That means you want to listen to onClick event on #load which represents a component whose ID is load. For more syntax, please refer to SelectorComposer Javadoc. Therefore, when a user clicks “Load from Database” button, DatabaseComposer::load() will be invoked.

Java
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//Load from Database
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@Listen("onClick = #load")
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public void load(){
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    reload();
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    ...
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}
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//Save to Database
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@Listen("onClick = #save")
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public void save(){
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    dataService.save(modifiedTrades);
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    ...
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}


Then, you can implement related application logic in each listener according to the requirements.

Save Data Into a Table

Before you save a Trade, you need to extract user input from cells with getter. You still need a Range, but you will call better this time, like:

Java
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private Trade extract(int row ){
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    Sheet sheet = ss.getSelectedSheet();
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    Trade trade = new Trade(extractInt(Ranges.range(sheet, row, ID)));
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    trade.setType(Ranges.range(sheet, row, TYPE).getCellEditText());
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    trade.setSalesPerson(Ranges.range(sheet, row, SALESPERSON).getCellEditText());
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    trade.setSale(extractInt(Ranges.range(sheet, row, SALES)));
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    return trade;
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}
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private int extractInt(Range cell){
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    CellData cellData = cell.getCellData();
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    return cellData.getDoubleValue() == null ? 0 : cellData.getDoubleValue().intValue();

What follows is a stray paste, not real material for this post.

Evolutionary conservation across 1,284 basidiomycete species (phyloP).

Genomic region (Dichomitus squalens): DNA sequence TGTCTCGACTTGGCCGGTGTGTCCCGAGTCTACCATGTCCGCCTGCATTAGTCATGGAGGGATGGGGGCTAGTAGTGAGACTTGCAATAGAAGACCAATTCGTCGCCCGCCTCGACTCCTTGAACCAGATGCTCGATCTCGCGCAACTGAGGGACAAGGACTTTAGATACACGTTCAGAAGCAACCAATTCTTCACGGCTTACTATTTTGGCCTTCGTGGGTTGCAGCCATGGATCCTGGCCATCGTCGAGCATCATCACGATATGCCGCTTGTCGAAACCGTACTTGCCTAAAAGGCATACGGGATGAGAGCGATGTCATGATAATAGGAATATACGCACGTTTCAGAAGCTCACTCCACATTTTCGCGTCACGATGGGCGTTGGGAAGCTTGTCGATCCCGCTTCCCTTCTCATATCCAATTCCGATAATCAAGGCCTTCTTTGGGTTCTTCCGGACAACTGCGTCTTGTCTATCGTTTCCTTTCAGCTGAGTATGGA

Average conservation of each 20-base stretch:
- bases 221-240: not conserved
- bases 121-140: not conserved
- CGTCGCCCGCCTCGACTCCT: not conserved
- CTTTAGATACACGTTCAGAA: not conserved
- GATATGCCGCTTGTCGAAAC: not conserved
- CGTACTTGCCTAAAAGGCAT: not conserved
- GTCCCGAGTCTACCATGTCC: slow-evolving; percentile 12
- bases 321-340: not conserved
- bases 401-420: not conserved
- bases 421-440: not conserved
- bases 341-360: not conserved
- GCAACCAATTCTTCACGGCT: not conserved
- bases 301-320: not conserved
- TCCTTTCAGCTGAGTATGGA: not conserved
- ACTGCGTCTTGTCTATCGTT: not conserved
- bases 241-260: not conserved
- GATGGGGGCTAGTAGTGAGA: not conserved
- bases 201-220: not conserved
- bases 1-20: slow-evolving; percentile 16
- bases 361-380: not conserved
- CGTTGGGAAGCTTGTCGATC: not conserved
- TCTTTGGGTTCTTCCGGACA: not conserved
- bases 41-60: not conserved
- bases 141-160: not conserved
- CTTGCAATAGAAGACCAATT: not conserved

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}


line 12: Beware - if a cell is blank, CellData::getDoubleValue() returns null.

Persistence Layer Class

To make things easy to understand, I created a class MyDataService to handle queries and updates for the (simulated) database. It can query a collection of Trade objects for us to populate into Keikai and save Trade objects into the database.

In your real application, you can implement your persistence layer classes according to your preference. There’s no limitation here, you can use Hibernate or JDBC or any Java solutions you like.

This wraps up the example application.  

Why Template-Based Approach?

Before finishing the article I would like to talk a bit about why I decided to use this template-based approach.

Maintain Templates by Domain Experts

If you are building a finance system, obviously it’s better to let the finance experts to create their sheets and models instead of asking a software developer to do so. With the template-based approach, domain experts can create/maintain Excel templates by themselves without trying to explain everything to the software developers. Plus, after an Excel file is modified, you can simply replace the template file with the new one without updating your Java code.

Decouple the Display and Data

In this example, since the data is not stored in the file, it's effortless to change both sides: template and data. You can either apply another template or import a different set of trade records according to different contexts.

Easy to Integrate With Other Backend Systems

Because Keikai is controlled by a Java controller class, it’s straightforward to integrate it with any Java-based backend, and there is no limitation for connecting to a database.

Source Code

I hope you enjoyed reading my article. Visit GitHub to get the complete source code mentioned in this article.

Further Reading

Is It Time to Break Up With Your Spreadsheets?

Create a Spreadsheet Web App With Keikai: Workflow Example

Topics:
web ,java ,spreadsheet ,database ,tutorial ,web application ,excel